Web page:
Black crostini: typical tuscan appetizer
In Tuscany the black crostini represent the one and only authentic antipasto but there preparation is not always identical, it has changed in time and joins tradition and novelties.
The black crostini take up all the standard ingredients from the festive period and not only as explained by Michela Badii in her book “Cibo in festa fra tradizione e trasformazioni”: chicken livers, herbs, stale bread and vin santo were always in our grandparents cupboards., The reason for their success was probably due to the refined taste and the uniqueness of the dish: a refined and sophisticated recipe born from the simplicity d basic techniques of the farming cuisine. The recipe has been modified many times, the ingredients of the farming tradition have been substituted with more refined raw materials, the cookery method has evolved together with technology and the cooking time is a lot shorter.
THREE GENERATIONS IN COMPETITION
The oldest recipe for the crostini neri, our grandmothers’ one, is characterized by very long cooking times, at least two hours and by poor ingredients that are not well known today. In fact to the chicken livers one added the gizzard, the poorest part of the giblets, but a true specialty. Once the onion and safe where stir-fried, the minced meat with garlic and cooked win the vin santo, a desert wine made with grapes that have been allowed to dry, and that is aged at length, it is typical in the Tuscan countryside. Once cooked the capers used to be added and the anchovies. Our chef Roberta, here at Fattoria del Colle, follows this old recipe but adds a pear to sweeten the taste of the chicken livers and to give a touch of creativity and originality.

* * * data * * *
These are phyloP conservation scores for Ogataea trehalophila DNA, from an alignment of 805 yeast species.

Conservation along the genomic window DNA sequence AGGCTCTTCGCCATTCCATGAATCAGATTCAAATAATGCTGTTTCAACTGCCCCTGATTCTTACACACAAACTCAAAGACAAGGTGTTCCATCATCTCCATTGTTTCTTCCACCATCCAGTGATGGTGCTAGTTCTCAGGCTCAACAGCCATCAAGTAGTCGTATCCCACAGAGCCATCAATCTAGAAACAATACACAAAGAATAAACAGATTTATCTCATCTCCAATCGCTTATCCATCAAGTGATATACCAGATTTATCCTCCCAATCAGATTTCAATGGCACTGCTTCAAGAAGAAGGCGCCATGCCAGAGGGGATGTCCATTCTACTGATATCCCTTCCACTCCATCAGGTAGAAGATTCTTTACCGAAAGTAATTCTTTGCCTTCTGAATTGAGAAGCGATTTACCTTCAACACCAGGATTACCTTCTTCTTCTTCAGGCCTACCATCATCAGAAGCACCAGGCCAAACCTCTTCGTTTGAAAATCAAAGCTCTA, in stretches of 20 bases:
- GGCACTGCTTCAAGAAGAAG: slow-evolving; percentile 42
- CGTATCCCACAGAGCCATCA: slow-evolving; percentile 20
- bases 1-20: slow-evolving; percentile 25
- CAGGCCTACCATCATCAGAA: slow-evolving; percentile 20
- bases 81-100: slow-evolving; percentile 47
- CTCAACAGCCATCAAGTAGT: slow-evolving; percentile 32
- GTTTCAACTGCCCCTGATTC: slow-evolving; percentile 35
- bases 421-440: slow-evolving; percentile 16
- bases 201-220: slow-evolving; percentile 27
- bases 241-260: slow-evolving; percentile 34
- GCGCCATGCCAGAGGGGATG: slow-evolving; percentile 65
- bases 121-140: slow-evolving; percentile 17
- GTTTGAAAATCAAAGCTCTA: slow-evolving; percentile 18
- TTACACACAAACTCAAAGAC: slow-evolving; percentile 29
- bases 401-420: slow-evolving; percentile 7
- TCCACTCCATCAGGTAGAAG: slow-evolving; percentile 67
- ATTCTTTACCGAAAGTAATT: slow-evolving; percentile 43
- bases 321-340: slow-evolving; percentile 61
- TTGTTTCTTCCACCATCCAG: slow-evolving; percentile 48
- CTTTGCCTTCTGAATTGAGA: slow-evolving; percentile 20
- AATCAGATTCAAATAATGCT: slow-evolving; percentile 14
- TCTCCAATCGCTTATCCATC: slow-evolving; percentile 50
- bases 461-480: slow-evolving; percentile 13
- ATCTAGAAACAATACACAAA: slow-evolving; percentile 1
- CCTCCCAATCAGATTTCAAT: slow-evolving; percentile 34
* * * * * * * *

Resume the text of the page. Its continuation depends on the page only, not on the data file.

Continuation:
With the increase in wealth, the recipe was revisited: the gizzards disappeared, some families added minced meat, brandy substituted the vin santo and butter was added. This version made a real pâté, taken up and elaborated by the French cuisine.
In Tuscany gong towards innovation and progress, though still maintaining traditions and peculiarities the recipe undergoes some more changes: the ingredients are chopped with a knife to recreate the old style of a rough chopping and the cooking time decreases to 4 minutes to aid the new housewives who no longer have just the house work to do. The chicken livers chopped with garlic, onion and sage are put to macerate in the fridge with vin santo or white wine for 12 hours. The next day they get spread on slices of bread and cooked in the oven at 200C° for 3-4 minutes.
In Torrita di Siena every family has its own recipe, but this is my mum’s!
A handful of parsley, an onion, a stick of celery, a carrot, a garlic clove, extra virgin olive oil, 300 gr of chicken livers, 200gr of beef mince, half a glass of vin santo, a teaspoon of capers and an anchovy, stale Tuscan bread, salt
Chop the vegetables and lightly brown in oil, add the liver and salt.
Once ready (the colour becomes dark) mince them, put them in a pan adding the mincemeat and simmer with some vin santo. This procedure must be very slow. Add the capers and the anchovies, cook for another 5 minutes and take of the hob. Toast some stale bread, soften with some stock and spread the crostini mixture on top.